We’ve been refining our thinking for the #WarHurtsEarth campaign that we’re planning for Earth Day 2018 (April 22.) As you can read here, we’re planning for this campaign to have both an “In Real Life” set of activities and a strong, complementary online component. We are also, now planning to add in at least one webinar, perhaps scheduled for the week before Earth Day, when interested people can hear and then join a discussion featuring two or three good experts in this field.
We have now (March 2) completed the drafting of the promised “Public Statement” that we’ll be using as major organizing tool for the campaign, and here it is:
Please help us to circulate this as widely as possible!
We are also planning to a user-friendly resource page on the War/Earth issue, on this website. But since we have some “architectural” issues to face re the design of this resource page, we’ve decided to start sharing some of our gathered resources here, as an interim measure.
There is a lot more to come! But here’s a first helping:
1. Sources on the Pentagon’s “everyday” polluting:
- The Department of Energy’s “Federal Facility Reporting” on “Annual Energy Data and Sustainability Performance”: This is a great portal page from which you can get the figures the Pentagon (Department of defense) and all other federal agencies report report, regarding their greenhouse gas emissions. (The “66.2 million tonnes of CO2-equivalent” figure used above comes from their reporting for 2016.)
- Some more detail on how the military generates these emissions can be found in this 2011 article by Patricia Hines and this 2015 article by Lisa Savage.
- This page on the website Civilian Exposure has links to fairly up-to-date information about the contamination situation at Camp Lejeune in NC and to the EPA’s information about the status of the military’s 140 other “Superfund” (super-contaminated) sites around the country.
- Someone called Alex R made and shared a terrific little video titled “The Effects of War on the Environment”, which in just 4.5 minutes explains just about all you need to know about why it is the US military is such a big polluter, in both “peace-time” and war. Highly recommended!
2. Sources on nuclear weapons and their contaminating effects:
- The Federation of American Scientists has this handy and up-to-date bar-graph showing which countries have how many nuclear warheads. (What they don’t tell you there is the explosive capacity of these warheads, which in most cases is many, many times that of the 15 or so kilotons of TNT equivalent in the Hiroshima and Nagasaki weapons.)
- In 2014, the Brookings Institution published this factsheet: “50 Facts About U.S. Nuclear Weapons Today.”
- The Nobel Peace Prize-winning International Campaign to Abolish Nuclear Weapons has some useful information at this page on their website about the effects of nuclear weapons o health and the environment.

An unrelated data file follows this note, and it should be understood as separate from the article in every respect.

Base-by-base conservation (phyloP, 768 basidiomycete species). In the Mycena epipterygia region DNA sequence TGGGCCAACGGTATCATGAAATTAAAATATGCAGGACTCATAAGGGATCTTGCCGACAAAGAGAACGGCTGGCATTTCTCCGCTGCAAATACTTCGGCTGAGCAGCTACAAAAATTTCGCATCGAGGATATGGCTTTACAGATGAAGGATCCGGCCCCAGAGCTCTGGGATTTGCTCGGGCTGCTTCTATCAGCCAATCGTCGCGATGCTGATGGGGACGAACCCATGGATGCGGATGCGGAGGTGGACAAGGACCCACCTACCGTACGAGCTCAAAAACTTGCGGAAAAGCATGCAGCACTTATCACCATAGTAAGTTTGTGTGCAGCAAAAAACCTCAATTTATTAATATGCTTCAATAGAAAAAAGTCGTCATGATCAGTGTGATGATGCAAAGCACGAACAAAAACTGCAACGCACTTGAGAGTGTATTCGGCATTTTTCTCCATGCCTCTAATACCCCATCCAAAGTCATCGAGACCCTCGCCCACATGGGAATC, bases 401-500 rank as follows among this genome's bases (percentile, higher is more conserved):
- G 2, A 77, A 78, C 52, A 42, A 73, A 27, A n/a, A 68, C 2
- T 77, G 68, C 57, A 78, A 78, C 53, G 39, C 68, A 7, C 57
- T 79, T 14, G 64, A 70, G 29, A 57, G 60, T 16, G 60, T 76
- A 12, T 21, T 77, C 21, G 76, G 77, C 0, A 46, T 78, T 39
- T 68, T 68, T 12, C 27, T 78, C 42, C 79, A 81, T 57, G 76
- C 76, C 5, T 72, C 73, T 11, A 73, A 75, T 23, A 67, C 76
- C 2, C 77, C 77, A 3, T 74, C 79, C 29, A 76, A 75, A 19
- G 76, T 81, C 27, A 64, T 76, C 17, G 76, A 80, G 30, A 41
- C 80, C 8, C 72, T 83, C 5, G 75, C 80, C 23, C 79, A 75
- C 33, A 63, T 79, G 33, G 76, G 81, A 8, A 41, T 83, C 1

3. Sources on the environmental effects of some recent (and current) wars:
- Joshua Frank had this general, 2010 round-up on the effects of the US-led war in Afghanistan on that country’s environment.
- Afghani engineer Sayed Hashmat had this 2015 survey of the main environmental challenges his country faced 14 years after the US-led invasion of his country.
- Lebanese blogger “Lebanize” published some in-real-time reporting of the environmental harm from Israel’s bombing of many Lebanese infrastructure facilities in July-August 2006, e.g., here.
- A Reuters report from January 2007 catalogued some of the environmental damage inflicted by Israel in that war.
- In 2008, Oil Change International published a well-researched report, “A Climate of War”, on the environmental costs (including opportunity costs) of the US invasion of Iraq. Some of its main findings are shown on the right.
4. Some short videos on the US military and the environment:
In addition to the “Effects of War on the Environment” video listed above, here is another informative short video:
- “How Powerful are Modern Nuclear Weapons?” from TestTube News, 3m38s.
Then, there’s a whole, massive category of videos available online that fall into a category that one might call “war porn.” But watched with an environmentalist’s eye, they can be pretty shocking. For example:
- “How the U.S. Air Force bombs ISIS?” (6 mins.)
- “Rare USAF Video. B-1, B-2, B-52 Heavy Carpet Bombing & F-22, F-16 Missile Test” (4m32s)
- “Aerial View of the Aircraft Boneyard at Davis Monthan AFB” (6m38s) At the end of that video, there are some shots that clearly show how close this massive aircraft junkyard is to some regular suburban-Tucson housing.
- Barry Sanders, The Green Zone: The Environmental Costs of Militarism (AK Press, 2009.)
- Gar Smith, ed., The War and Environment Reader (Just World Books, 2017.)